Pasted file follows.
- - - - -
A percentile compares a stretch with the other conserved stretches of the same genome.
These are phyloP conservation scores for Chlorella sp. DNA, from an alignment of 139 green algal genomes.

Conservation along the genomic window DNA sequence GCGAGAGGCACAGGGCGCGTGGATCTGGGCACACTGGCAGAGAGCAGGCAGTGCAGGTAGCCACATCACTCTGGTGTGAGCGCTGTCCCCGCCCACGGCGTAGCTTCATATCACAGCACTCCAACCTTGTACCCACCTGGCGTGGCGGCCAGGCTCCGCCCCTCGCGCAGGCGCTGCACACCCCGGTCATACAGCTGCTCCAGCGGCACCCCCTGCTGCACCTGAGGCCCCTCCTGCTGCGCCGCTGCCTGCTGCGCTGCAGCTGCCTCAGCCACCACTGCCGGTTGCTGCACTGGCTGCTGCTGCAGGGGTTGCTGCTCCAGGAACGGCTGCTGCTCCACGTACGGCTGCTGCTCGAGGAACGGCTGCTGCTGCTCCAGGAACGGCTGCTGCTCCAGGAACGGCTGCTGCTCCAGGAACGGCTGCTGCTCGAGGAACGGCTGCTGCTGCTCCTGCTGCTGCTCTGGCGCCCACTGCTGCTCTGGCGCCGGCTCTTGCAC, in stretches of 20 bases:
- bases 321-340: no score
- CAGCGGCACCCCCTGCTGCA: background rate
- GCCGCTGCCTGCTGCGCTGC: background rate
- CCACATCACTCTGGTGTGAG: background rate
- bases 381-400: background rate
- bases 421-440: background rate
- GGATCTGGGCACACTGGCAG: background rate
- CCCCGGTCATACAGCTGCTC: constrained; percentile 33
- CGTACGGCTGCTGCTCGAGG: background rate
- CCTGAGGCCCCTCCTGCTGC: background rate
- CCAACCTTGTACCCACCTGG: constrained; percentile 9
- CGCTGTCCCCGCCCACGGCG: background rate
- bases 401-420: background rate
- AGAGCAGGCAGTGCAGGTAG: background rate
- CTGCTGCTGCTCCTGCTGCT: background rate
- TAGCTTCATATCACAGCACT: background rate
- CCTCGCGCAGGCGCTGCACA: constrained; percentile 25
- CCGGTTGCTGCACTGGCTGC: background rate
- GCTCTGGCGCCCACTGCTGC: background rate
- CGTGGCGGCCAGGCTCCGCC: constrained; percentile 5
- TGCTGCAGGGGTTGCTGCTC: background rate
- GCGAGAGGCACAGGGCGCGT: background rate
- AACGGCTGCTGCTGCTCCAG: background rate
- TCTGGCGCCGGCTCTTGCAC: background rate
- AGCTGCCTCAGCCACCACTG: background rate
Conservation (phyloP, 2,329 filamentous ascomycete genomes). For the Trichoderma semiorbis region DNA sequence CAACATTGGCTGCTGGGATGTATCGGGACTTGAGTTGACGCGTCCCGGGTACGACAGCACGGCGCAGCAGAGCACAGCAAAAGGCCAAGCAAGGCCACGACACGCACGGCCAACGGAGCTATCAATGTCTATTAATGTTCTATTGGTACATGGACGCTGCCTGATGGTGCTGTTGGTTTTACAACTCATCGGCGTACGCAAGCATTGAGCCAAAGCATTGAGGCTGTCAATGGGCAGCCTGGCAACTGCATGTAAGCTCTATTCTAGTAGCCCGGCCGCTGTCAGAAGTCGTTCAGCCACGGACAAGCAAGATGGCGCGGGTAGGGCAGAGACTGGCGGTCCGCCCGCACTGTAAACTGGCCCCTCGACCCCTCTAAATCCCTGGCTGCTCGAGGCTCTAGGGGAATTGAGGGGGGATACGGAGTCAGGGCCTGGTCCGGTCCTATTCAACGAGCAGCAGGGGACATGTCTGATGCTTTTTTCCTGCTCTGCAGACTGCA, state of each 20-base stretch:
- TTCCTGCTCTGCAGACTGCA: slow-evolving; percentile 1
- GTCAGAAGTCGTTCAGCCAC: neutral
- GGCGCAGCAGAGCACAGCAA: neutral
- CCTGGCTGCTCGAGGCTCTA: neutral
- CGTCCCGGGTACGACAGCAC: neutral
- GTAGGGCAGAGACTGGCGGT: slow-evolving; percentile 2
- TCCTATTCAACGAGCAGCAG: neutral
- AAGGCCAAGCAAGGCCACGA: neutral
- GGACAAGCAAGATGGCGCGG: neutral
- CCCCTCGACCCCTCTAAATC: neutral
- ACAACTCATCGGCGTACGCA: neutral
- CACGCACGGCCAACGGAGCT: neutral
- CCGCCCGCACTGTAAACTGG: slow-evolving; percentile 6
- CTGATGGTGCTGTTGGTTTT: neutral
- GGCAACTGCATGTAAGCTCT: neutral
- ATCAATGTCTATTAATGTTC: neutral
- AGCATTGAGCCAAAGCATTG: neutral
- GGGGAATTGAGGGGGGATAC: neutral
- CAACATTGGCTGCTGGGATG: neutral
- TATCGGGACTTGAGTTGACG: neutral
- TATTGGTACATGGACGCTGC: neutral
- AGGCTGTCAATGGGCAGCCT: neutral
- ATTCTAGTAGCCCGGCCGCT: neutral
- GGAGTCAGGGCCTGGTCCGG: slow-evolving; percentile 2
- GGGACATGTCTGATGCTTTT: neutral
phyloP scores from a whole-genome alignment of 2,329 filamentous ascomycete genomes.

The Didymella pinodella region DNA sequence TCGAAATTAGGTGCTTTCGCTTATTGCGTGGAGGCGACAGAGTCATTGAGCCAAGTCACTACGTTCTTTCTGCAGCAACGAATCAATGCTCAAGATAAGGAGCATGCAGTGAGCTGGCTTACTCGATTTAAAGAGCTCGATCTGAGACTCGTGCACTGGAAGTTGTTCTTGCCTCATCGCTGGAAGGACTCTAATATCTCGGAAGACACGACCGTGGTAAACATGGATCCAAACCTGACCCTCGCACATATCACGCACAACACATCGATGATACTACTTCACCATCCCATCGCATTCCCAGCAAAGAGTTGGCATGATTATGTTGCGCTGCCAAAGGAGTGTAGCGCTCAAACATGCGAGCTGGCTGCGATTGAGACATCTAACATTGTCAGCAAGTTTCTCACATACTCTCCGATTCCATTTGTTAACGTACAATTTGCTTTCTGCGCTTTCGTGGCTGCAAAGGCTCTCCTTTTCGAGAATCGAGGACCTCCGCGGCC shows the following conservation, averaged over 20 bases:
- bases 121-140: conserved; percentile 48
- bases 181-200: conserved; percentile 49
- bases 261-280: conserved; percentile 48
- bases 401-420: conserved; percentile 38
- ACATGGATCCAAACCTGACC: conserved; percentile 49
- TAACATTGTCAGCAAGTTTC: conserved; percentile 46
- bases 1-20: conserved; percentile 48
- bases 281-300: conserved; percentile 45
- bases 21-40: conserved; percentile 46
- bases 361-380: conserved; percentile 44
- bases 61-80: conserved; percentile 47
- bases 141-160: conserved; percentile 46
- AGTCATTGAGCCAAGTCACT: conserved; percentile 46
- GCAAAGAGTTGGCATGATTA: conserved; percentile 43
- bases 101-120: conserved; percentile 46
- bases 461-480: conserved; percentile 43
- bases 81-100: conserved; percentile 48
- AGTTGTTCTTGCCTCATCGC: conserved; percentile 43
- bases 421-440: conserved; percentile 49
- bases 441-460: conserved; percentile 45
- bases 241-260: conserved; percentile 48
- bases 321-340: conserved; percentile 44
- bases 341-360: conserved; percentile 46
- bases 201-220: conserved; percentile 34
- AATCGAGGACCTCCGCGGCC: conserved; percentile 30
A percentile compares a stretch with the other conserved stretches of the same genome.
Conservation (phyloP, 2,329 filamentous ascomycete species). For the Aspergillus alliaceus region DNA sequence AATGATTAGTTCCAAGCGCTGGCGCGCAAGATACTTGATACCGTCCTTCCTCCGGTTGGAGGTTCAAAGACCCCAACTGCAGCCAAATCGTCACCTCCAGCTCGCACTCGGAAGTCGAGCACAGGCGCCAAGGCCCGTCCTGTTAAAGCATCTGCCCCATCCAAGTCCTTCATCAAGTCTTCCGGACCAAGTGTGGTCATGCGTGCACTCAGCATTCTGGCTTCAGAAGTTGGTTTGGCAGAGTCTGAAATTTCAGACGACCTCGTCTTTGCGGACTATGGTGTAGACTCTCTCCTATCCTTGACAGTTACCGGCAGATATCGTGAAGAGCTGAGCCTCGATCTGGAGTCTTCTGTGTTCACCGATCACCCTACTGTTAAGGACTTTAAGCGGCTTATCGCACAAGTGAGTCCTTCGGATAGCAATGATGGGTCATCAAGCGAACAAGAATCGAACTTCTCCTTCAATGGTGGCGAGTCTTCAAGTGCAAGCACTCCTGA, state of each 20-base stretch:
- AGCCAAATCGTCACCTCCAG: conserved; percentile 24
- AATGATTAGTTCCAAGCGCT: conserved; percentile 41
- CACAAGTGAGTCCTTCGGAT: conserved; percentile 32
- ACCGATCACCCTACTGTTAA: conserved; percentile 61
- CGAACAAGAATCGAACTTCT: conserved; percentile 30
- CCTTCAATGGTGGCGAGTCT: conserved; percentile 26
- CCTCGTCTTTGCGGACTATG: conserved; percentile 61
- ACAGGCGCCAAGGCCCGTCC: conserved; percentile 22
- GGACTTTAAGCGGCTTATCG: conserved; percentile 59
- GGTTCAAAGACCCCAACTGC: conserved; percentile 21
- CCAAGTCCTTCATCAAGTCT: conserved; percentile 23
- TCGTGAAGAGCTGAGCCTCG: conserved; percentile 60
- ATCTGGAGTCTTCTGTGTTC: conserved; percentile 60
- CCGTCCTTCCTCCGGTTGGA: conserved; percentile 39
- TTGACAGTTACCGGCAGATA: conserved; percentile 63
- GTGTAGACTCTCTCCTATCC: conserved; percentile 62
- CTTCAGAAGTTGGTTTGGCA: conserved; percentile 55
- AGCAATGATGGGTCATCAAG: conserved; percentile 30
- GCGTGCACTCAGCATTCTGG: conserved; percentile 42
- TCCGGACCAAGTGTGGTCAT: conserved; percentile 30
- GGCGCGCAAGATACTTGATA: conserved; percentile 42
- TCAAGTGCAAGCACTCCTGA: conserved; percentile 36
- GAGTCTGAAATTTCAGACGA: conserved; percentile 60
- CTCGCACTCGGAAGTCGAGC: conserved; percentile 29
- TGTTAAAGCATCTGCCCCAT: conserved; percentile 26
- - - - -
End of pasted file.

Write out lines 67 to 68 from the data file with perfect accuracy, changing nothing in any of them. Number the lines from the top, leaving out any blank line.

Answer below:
- bases 61-80: conserved; percentile 47
- bases 141-160: conserved; percentile 46